It’s a shame that the great core gameplay isn’t utilized in interesting ways. The core game mode is simply the classic Soldam arcade mode with very few differences. In fact, the only notable differences that I could find were the aforementioned fact that the Soldam line persists and the fact that the failure line at the top of the screen has been altered slightly to make it so that you will fail sooner in the center column than you will in other columns. There are no variants or fun options that you can toggle. The only alternative offered is an “Easy mode,” in which the clusters of fruit stay at the top of the screen instead of slowly dropping, allowing those who are new to the game to slowly think out each move.

Outside of the core game mode, there are two modes that are offered: Challenge and Versus. Challenge mode is a mode that removes any sort of time crunch, instead offering up a series of 50 puzzles made up of predetermined fruit placements and a predetermined set of clusters. This is an interesting mode that requires a surprising amount of foresight, given the game’s simple rules, but it amounts to little more than a distraction. Puzzles are solved surprisingly quickly and I don’t imagine that it will take most players more than an hour or two to complete all 50. Once completed, there’s no reason to go back to them, as, even though the challenge objectives state that you need to “clear at least x amount of lines,” there is no room for improvement. Once they’re solved, they’re simply solved.

The Versus mode is similarly disappointing. A holdover from the original game, each player gets a playfield that is only three tiles wide. There are only two colors, red and blue, and players can only clear lines of their respective color. Unlike other action-puzzle games, which give each player their own pool of clusters, thus ensuring that they have the same clusters to work with, players pull from the same pool, which displays the next cluster in line in the center of the screen. While this does introduce factors such as riskily placing clusters quickly to steal an upcoming cluster from your opponent, it also can make victory feel somewhat more random. You’re not even guaranteed to have the inverse of the clusters that your opponent does, meaning that one player may end up with a slight advantage, depending on which clusters they get. However, considering the wildly limited nature of the Versus mode in general, that’s perhaps the least of the mode’s worries. I left the Versus mode feeling that my victories were hollow and my losses inconsequential, the mode completely unsatisfying to play.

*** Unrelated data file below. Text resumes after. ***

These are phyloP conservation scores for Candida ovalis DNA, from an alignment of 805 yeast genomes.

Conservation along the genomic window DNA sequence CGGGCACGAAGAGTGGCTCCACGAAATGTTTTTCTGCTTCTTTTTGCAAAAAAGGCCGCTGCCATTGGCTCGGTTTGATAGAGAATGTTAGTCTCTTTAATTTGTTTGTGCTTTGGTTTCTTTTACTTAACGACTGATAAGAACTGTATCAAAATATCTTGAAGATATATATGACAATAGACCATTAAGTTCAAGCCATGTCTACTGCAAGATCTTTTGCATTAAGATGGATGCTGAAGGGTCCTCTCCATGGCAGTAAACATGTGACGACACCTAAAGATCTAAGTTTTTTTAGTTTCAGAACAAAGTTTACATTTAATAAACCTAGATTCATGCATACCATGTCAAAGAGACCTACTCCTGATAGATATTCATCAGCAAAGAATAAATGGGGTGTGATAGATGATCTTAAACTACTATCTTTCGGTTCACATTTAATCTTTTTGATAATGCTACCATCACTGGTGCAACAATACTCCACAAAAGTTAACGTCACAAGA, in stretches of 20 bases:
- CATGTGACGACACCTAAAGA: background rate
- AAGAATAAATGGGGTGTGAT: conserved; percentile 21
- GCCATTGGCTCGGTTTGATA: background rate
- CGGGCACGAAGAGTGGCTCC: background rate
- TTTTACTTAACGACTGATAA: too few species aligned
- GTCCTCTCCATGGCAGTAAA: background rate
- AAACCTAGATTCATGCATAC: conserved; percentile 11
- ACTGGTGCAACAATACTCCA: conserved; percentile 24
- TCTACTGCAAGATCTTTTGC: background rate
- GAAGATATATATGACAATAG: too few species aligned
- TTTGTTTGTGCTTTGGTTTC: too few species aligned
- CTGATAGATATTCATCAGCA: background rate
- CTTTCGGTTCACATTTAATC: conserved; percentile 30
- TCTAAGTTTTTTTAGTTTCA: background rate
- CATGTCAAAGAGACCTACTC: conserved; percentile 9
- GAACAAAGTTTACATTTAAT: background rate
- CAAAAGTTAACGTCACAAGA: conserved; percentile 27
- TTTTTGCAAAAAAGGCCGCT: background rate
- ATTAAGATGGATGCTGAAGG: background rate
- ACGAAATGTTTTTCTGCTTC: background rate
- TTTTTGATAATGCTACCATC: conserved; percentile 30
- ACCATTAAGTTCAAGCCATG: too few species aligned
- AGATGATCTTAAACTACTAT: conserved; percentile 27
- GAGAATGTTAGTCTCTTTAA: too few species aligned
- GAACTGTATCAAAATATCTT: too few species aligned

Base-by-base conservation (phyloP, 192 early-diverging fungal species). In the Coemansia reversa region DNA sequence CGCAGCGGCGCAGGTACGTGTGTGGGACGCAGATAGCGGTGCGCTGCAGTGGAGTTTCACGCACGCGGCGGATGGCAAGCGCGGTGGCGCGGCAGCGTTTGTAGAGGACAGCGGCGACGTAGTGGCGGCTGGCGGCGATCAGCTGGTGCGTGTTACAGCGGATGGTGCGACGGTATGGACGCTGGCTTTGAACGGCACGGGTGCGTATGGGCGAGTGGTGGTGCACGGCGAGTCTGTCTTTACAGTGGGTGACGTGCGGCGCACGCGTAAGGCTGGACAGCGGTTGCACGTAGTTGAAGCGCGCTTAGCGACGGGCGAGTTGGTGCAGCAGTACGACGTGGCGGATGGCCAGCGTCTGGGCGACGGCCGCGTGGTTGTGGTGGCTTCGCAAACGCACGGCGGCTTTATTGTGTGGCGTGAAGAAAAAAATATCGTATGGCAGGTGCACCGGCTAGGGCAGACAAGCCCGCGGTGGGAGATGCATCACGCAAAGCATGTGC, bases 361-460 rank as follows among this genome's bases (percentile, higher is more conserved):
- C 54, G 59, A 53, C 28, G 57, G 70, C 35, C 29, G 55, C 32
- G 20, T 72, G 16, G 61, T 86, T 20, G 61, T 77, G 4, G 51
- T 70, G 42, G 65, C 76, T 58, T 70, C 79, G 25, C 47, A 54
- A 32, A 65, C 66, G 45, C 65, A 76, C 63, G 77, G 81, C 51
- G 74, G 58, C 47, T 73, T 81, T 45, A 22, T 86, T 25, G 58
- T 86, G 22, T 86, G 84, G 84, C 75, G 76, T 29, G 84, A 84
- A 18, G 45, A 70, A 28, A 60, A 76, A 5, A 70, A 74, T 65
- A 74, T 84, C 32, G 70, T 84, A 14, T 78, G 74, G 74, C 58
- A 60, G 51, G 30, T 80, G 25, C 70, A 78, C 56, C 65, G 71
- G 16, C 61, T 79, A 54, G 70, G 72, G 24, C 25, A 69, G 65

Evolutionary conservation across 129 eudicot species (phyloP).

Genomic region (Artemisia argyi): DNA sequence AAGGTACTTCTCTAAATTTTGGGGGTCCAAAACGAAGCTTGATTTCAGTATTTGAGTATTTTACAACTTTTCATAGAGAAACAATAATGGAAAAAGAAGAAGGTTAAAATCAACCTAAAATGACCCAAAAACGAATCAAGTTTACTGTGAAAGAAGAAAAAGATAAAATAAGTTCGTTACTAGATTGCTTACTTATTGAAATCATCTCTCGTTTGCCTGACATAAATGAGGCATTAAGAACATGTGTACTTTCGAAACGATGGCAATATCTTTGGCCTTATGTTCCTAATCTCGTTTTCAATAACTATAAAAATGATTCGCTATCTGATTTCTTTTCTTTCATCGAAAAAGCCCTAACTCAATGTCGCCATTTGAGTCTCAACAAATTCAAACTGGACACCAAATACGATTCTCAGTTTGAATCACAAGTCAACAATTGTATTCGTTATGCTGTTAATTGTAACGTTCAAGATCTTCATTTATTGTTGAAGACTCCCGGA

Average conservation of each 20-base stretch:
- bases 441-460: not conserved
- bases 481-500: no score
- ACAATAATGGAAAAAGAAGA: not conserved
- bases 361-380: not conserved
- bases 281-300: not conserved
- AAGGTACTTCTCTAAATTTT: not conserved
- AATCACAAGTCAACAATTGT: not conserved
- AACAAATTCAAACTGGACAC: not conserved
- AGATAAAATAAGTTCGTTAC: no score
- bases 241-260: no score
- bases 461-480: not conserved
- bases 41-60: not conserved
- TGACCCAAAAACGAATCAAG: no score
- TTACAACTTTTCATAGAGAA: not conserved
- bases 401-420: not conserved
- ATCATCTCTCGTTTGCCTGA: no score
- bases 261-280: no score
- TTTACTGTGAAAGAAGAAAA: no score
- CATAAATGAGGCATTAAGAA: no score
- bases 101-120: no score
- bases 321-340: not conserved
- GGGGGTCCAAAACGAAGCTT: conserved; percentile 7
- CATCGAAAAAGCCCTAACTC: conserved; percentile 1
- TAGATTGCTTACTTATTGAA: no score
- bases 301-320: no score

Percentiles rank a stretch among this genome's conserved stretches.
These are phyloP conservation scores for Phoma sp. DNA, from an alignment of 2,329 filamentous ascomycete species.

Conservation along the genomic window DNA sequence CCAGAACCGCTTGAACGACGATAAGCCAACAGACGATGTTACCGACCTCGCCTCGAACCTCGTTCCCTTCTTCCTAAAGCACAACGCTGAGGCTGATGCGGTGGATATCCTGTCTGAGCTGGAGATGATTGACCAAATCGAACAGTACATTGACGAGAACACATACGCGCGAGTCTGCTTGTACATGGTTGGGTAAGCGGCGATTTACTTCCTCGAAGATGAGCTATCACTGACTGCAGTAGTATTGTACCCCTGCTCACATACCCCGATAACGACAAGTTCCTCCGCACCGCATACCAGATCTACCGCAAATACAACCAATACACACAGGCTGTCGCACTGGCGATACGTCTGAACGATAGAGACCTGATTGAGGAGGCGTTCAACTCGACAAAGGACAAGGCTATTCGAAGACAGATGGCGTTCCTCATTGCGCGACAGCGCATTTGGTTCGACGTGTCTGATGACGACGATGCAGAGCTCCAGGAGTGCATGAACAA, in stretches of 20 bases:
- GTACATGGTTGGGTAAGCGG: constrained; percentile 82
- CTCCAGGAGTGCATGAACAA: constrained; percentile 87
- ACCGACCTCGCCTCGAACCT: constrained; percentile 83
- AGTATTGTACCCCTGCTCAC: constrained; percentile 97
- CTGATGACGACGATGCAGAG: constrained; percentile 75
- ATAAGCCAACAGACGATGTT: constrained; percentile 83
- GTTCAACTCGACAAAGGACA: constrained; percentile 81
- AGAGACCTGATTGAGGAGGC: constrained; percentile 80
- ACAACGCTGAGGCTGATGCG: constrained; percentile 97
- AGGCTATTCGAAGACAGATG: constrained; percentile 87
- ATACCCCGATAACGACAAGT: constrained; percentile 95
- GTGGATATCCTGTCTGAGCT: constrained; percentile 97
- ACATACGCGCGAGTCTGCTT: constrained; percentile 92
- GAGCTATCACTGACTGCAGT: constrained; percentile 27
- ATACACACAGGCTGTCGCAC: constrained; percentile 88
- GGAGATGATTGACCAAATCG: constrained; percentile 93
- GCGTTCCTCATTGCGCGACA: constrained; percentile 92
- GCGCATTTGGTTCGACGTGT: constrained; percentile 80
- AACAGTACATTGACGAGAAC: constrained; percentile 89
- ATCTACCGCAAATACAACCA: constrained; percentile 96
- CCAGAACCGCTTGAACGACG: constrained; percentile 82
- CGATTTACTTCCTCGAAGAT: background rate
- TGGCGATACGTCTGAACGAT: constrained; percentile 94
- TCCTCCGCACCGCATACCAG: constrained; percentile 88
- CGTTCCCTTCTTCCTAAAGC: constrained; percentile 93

The worst offense, however, is the price difference. The Japanese version is 1500 yen, or approximately $13.32. The English version that is published by Dispatch Games is $29.99, literally double the cost. The change in price is baffling and is a huge negative for those of you located here in the West.

That being said, the game’s presentation is rather nice. It utilizes on a softer anime aesthetic similar to that of Puyo Puyo Tetris and some much nicer animations than those of its predecessor. Watching the stars dart around after making connections is fairly satisfying and the music complements the gameplay well.

It also performs rather well and I have yet to notice any decreases in framerate. The controls feel responsive and the game plays well, whether you are using a full controller or a single Joy-Con. The only negative to speak of is that load times vary and can sometimes feel a bit lengthy.

Soldam: Drop, Connect, Erase is a nice update of a now 25-year-old arcade game, but it is little more than that. Other than a few minor changes to the core rule set that have mixed effects and a Challenge mode that is fairly light on content, it is practically the same game as it was 25 years ago. The core gameplay is fun and existing fans of the franchise will probably find a lot to love in this updated version, but, unless you are an existing fan or have played Puyo Puyo Tetris to death and are looking for a similar game, you may want to pass on it. If it were a similar price to that of the Japanese version, say $14.99, I could easily recommend it, but, at $29.99, I simply can’t.

Soldam: Drop, Connect, Erase is available on the Nintendo Switch eShop for $29.99. The vastly cheaper Japanese version can be found here.

Important note: Dispatch Games sent us a copy of Soldam: Drop, Connect, Erase for the purpose of writing this article.

Matt Chelen
Matt has been playing games for as long as he can remember. He got into games journalism during college.
http://twocredits.co